Another e-mail, from a woman who says that she “will be attending the Tea Party on the Diag of the campus of the University of Michigan in Ann Arbor.” She explains:
I feel the time has come to stand up and really try to be heard. Prior to the first Tea Party, the only other demonstration I have ever taken part in was a group of maybe 100 people holding up signs outside CBS headquarters in LA protesting the cancellation of Dr. Quinn Medicine Woman. I don’t think I am unique among “Tea Partiers” in regard to my prior activist experience. I am not making a sign, I won’t be shouting and hollering. I guess I am trying to speak with my presence — strength of numbers. I think the Tea Parties have gotten the attention of the media and politicians. Enough so that the effort to discredit them is quite large. It is both intimidating (fear of being opposed and actual physical confrontation) and inspirational (to show them that the intimidation won’t work and that Tea Party activists have a right to be heard). So I am trying to find courage in the latter.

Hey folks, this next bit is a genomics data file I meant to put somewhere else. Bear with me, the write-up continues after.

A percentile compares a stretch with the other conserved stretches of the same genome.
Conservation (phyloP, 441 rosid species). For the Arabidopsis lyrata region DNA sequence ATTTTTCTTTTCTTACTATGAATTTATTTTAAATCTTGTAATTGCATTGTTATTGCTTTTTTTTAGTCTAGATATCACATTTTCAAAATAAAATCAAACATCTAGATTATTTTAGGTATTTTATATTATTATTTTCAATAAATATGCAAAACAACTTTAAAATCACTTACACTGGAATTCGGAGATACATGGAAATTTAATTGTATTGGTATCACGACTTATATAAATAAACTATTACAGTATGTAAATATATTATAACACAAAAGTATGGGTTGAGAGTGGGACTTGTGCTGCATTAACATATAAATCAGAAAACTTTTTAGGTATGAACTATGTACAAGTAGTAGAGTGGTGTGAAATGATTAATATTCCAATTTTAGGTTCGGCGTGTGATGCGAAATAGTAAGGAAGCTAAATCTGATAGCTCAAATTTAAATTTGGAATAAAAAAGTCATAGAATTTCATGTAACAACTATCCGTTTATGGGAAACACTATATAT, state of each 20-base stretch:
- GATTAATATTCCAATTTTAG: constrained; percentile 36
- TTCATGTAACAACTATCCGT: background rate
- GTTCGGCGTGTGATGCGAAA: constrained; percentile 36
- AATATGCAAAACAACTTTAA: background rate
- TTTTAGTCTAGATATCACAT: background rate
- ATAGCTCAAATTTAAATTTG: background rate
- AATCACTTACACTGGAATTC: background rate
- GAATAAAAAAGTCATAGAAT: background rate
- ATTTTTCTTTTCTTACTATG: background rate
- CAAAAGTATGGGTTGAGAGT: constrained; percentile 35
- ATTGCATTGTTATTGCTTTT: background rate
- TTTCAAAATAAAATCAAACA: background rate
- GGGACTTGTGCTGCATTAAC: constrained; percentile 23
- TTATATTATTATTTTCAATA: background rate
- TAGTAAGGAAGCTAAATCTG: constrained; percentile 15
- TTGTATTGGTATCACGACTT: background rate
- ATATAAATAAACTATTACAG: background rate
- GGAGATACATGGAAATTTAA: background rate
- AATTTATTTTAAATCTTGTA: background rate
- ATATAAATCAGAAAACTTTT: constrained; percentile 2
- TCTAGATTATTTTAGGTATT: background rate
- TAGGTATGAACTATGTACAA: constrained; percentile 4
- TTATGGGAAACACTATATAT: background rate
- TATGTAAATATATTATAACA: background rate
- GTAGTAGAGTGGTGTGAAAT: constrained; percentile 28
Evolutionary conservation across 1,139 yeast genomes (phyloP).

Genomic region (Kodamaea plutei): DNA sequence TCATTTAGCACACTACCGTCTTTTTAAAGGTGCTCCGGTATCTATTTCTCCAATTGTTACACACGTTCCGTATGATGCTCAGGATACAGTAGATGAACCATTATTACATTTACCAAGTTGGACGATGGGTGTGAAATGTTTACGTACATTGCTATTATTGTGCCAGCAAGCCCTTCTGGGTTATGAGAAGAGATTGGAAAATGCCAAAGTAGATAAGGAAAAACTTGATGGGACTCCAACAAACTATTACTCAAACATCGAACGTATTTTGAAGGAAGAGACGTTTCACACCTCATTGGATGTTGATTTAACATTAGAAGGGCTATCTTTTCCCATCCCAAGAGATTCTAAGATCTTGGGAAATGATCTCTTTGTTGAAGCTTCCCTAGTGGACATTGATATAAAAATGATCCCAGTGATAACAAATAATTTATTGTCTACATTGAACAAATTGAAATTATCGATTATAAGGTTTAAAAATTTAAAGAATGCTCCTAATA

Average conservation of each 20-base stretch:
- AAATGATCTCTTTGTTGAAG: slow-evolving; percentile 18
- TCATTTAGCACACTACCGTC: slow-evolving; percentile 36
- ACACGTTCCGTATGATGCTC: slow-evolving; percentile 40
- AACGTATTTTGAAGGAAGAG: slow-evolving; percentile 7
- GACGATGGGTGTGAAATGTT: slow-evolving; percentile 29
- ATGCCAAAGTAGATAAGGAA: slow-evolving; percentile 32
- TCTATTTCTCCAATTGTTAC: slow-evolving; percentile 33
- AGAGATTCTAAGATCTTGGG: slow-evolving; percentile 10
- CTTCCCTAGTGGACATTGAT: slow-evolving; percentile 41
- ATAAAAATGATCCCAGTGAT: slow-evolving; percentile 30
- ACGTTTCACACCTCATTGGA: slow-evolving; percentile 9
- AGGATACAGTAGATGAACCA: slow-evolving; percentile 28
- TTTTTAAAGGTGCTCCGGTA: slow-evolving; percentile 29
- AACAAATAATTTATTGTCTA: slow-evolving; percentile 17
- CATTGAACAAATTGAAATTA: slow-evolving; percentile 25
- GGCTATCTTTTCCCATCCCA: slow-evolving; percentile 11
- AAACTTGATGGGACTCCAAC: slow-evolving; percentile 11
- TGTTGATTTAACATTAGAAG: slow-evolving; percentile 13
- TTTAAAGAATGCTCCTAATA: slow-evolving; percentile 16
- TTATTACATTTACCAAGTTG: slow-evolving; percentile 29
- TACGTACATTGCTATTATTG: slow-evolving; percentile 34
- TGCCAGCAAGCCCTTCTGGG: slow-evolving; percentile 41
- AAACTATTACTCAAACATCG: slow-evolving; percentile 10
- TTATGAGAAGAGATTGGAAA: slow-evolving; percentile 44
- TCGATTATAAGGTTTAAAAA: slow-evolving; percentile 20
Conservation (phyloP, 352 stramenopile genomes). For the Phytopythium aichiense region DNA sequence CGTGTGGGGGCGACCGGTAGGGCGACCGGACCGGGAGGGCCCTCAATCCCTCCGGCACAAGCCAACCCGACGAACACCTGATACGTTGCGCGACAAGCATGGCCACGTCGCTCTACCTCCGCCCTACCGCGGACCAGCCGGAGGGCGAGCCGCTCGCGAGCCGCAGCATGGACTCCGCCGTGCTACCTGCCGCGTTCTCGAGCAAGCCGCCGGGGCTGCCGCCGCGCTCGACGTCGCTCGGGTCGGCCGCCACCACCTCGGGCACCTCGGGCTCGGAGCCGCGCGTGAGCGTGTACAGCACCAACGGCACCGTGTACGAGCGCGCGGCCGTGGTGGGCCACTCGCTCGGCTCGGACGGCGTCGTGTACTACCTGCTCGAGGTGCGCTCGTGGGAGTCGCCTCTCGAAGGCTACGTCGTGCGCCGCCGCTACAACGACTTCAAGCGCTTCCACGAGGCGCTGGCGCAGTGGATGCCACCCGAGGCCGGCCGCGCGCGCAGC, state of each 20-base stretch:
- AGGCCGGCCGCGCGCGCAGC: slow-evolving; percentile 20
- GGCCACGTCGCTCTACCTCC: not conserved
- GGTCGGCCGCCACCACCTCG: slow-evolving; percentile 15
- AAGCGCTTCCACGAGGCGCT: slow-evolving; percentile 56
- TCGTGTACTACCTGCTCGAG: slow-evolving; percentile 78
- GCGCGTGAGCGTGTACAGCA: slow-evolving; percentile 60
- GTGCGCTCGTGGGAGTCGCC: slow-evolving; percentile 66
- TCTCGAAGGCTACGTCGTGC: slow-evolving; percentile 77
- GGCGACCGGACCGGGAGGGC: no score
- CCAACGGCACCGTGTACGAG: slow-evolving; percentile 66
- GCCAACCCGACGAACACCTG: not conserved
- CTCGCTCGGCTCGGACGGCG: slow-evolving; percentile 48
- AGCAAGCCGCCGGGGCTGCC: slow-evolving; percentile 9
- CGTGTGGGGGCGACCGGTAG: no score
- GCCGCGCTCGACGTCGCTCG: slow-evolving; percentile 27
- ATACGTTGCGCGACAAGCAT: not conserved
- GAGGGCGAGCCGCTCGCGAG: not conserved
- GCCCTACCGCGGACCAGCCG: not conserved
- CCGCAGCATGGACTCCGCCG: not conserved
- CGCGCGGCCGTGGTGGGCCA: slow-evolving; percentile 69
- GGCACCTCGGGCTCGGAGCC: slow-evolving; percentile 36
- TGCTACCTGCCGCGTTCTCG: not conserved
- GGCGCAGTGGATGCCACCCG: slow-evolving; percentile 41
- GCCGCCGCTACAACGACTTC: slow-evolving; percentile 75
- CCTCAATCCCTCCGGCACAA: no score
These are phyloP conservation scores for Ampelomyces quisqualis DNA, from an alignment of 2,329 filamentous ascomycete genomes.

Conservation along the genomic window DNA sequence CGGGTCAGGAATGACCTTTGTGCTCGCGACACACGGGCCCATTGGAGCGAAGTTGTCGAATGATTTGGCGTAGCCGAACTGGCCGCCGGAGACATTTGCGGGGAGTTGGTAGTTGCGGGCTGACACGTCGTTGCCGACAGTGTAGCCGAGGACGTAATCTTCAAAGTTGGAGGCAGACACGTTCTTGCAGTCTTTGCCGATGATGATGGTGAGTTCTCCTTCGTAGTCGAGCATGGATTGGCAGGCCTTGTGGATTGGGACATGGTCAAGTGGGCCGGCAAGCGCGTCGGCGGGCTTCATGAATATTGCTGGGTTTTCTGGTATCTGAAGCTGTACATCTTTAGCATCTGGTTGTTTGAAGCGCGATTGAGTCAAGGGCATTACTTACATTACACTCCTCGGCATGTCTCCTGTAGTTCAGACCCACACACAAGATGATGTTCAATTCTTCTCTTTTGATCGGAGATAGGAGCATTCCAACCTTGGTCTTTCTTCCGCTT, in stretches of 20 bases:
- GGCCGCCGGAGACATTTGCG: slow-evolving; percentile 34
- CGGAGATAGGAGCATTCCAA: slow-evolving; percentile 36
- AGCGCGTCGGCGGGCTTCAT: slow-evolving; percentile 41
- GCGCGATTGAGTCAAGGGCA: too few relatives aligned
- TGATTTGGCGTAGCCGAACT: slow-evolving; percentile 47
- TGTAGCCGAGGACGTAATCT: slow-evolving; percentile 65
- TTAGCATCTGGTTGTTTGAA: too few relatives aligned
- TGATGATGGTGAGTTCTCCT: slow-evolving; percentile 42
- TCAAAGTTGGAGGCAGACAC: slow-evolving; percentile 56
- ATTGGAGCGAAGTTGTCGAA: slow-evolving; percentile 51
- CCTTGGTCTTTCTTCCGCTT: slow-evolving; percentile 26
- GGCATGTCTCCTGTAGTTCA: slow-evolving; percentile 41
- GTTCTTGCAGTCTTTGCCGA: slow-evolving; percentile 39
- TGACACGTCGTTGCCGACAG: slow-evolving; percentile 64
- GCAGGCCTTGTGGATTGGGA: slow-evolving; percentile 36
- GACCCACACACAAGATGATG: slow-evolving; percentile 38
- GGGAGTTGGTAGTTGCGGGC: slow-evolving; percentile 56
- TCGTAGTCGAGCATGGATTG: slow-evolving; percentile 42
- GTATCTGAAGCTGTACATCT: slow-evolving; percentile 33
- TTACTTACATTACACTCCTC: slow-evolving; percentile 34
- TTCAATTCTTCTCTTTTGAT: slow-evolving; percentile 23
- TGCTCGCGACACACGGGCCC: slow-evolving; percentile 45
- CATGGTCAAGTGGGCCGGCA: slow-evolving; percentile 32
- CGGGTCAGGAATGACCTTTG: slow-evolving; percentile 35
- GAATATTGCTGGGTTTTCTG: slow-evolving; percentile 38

What do I want them to hear? That the party is over in DC. That they are out of touch. That government is too big and too obtrusive in our lives. That they work for the people and they should listen to us. That this isn’t about the color of anyone’s skin. That people who live and work in the real world know more than politicians about what is best for us. That their vision of what represents the best possible America and the idea that government has the power to create it is not shared by many citizens. That those citizens are not a minority bunch of bible-thumping, gun toting, racist, crazy people who deserve to be ignored. I’m not sure if it is possible to turn back time. So many people are employed by or dependent on government that a tipping point may have been reached where the monster will do anything to maintain itself. But I think we have to try.